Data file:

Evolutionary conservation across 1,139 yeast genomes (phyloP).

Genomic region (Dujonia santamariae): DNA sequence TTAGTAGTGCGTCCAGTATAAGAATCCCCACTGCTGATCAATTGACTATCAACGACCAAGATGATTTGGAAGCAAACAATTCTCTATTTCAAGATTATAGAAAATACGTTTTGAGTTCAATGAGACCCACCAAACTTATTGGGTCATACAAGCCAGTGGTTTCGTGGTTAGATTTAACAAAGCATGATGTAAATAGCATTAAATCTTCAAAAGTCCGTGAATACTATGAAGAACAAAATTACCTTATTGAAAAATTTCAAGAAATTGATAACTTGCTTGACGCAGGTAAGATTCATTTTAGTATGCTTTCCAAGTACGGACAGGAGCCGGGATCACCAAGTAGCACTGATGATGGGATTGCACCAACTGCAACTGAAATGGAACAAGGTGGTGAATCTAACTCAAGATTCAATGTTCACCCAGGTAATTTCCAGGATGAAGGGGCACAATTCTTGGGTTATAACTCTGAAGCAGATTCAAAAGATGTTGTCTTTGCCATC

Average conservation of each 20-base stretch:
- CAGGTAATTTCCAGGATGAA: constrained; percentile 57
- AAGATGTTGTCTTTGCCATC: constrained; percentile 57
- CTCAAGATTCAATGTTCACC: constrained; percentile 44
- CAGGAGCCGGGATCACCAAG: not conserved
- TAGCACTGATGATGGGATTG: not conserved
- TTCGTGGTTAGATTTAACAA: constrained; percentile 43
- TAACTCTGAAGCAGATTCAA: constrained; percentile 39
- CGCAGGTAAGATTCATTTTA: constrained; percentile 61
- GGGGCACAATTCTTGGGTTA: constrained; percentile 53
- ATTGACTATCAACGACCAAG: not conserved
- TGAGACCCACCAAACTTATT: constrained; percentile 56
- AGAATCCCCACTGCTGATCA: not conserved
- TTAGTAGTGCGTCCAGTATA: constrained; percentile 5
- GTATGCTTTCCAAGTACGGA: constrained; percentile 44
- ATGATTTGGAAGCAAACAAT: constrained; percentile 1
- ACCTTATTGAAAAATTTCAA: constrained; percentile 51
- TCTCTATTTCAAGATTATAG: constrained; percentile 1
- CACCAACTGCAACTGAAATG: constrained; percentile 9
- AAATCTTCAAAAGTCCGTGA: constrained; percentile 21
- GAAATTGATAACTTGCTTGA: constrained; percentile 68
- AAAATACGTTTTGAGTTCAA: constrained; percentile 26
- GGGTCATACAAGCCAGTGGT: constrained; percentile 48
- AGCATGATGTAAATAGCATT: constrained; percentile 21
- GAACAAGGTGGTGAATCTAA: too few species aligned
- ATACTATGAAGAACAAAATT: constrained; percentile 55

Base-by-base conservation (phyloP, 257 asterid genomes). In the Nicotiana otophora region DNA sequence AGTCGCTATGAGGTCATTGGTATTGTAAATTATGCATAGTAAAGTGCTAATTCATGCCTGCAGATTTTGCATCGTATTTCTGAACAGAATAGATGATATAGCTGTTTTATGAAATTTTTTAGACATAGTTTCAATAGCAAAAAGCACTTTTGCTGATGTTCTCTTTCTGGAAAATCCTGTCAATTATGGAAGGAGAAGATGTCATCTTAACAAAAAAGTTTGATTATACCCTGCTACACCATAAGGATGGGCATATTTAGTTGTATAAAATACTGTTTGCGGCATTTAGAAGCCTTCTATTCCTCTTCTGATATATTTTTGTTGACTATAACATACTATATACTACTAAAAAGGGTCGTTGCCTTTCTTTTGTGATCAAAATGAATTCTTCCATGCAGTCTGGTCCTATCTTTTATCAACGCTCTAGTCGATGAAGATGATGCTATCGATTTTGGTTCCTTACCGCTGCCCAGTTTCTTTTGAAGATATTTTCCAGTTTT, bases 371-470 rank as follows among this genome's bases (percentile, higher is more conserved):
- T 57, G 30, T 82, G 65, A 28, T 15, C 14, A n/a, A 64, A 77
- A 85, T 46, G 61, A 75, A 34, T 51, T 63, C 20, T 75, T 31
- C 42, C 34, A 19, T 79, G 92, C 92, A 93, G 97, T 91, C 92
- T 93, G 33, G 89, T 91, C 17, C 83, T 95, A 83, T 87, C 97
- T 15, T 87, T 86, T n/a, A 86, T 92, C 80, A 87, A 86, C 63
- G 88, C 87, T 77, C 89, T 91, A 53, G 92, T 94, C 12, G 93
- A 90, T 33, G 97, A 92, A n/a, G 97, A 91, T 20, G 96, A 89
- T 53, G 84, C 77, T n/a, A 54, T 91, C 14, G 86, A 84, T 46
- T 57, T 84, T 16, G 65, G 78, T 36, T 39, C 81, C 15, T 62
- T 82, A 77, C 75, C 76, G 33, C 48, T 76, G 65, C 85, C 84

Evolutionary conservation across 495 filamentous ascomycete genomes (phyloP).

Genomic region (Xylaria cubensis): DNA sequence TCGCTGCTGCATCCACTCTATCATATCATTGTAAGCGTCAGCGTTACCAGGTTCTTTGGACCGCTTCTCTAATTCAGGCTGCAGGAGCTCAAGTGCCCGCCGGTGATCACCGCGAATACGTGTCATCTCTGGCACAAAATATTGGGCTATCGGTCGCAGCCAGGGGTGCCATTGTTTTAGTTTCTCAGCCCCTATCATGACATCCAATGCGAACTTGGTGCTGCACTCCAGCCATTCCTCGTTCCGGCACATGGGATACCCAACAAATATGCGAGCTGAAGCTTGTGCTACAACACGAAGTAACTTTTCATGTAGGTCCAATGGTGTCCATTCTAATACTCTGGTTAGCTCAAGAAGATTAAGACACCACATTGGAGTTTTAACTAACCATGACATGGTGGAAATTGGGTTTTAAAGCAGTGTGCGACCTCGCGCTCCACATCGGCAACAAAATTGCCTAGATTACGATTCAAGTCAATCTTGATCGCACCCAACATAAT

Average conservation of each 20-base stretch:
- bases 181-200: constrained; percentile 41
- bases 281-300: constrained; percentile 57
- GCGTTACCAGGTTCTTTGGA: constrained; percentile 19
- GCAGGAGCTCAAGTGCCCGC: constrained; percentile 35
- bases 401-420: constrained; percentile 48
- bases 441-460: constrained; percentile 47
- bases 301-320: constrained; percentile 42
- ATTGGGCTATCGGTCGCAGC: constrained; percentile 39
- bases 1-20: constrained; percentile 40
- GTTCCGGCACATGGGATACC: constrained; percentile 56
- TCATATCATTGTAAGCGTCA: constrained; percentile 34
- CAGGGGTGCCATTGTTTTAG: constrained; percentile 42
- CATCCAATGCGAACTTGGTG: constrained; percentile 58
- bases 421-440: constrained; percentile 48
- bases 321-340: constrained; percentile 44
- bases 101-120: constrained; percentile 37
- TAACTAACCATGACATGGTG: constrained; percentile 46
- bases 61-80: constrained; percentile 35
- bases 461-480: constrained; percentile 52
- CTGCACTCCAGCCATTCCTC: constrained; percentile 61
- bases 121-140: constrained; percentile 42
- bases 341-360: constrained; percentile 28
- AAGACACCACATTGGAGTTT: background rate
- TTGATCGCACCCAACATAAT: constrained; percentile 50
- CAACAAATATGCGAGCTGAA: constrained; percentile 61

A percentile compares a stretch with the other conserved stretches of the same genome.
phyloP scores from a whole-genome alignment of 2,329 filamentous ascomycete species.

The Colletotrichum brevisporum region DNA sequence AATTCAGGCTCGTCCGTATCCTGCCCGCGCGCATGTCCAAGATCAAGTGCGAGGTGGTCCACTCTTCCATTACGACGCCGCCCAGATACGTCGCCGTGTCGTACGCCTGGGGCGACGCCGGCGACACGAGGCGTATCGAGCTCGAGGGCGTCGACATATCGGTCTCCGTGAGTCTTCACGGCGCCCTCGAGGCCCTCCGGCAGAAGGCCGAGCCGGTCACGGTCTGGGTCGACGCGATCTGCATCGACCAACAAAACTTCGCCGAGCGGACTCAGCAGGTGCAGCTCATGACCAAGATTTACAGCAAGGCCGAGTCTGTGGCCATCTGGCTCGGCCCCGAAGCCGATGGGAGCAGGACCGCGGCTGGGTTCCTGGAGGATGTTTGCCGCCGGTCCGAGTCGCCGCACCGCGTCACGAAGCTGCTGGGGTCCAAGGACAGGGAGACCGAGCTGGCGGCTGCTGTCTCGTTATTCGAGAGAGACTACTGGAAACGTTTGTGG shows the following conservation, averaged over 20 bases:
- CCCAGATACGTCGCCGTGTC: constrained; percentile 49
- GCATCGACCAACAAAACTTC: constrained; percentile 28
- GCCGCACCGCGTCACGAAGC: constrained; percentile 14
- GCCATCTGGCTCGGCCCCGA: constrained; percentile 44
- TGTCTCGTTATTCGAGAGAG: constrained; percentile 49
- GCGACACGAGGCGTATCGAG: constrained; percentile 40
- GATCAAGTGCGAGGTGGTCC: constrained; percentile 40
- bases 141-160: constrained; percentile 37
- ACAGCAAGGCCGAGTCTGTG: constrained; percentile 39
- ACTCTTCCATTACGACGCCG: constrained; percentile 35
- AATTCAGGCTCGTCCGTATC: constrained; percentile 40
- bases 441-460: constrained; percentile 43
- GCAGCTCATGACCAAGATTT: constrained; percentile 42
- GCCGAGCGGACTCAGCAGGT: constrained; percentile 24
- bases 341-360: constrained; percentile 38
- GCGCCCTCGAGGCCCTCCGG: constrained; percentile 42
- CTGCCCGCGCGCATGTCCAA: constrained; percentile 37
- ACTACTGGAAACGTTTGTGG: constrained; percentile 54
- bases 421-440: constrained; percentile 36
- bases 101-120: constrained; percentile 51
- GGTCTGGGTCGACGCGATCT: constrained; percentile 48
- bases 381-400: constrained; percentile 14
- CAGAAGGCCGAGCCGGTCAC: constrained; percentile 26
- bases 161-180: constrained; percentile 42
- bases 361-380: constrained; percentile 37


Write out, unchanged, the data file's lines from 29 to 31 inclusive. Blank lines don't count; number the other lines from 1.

Base-by-base conservation (phyloP, 257 asterid genomes). In the Nicotiana otophora region DNA sequence AGTCGCTATGAGGTCATTGGTATTGTAAATTATGCATAGTAAAGTGCTAATTCATGCCTGCAGATTTTGCATCGTATTTCTGAACAGAATAGATGATATAGCTGTTTTATGAAATTTTTTAGACATAGTTTCAATAGCAAAAAGCACTTTTGCTGATGTTCTCTTTCTGGAAAATCCTGTCAATTATGGAAGGAGAAGATGTCATCTTAACAAAAAAGTTTGATTATACCCTGCTACACCATAAGGATGGGCATATTTAGTTGTATAAAATACTGTTTGCGGCATTTAGAAGCCTTCTATTCCTCTTCTGATATATTTTTGTTGACTATAACATACTATATACTACTAAAAAGGGTCGTTGCCTTTCTTTTGTGATCAAAATGAATTCTTCCATGCAGTCTGGTCCTATCTTTTATCAACGCTCTAGTCGATGAAGATGATGCTATCGATTTTGGTTCCTTACCGCTGCCCAGTTTCTTTTGAAGATATTTTCCAGTTTT, bases 371-470 rank as follows among this genome's bases (percentile, higher is more conserved):
- T 57, G 30, T 82, G 65, A 28, T 15, C 14, A n/a, A 64, A 77
- A 85, T 46, G 61, A 75, A 34, T 51, T 63, C 20, T 75, T 31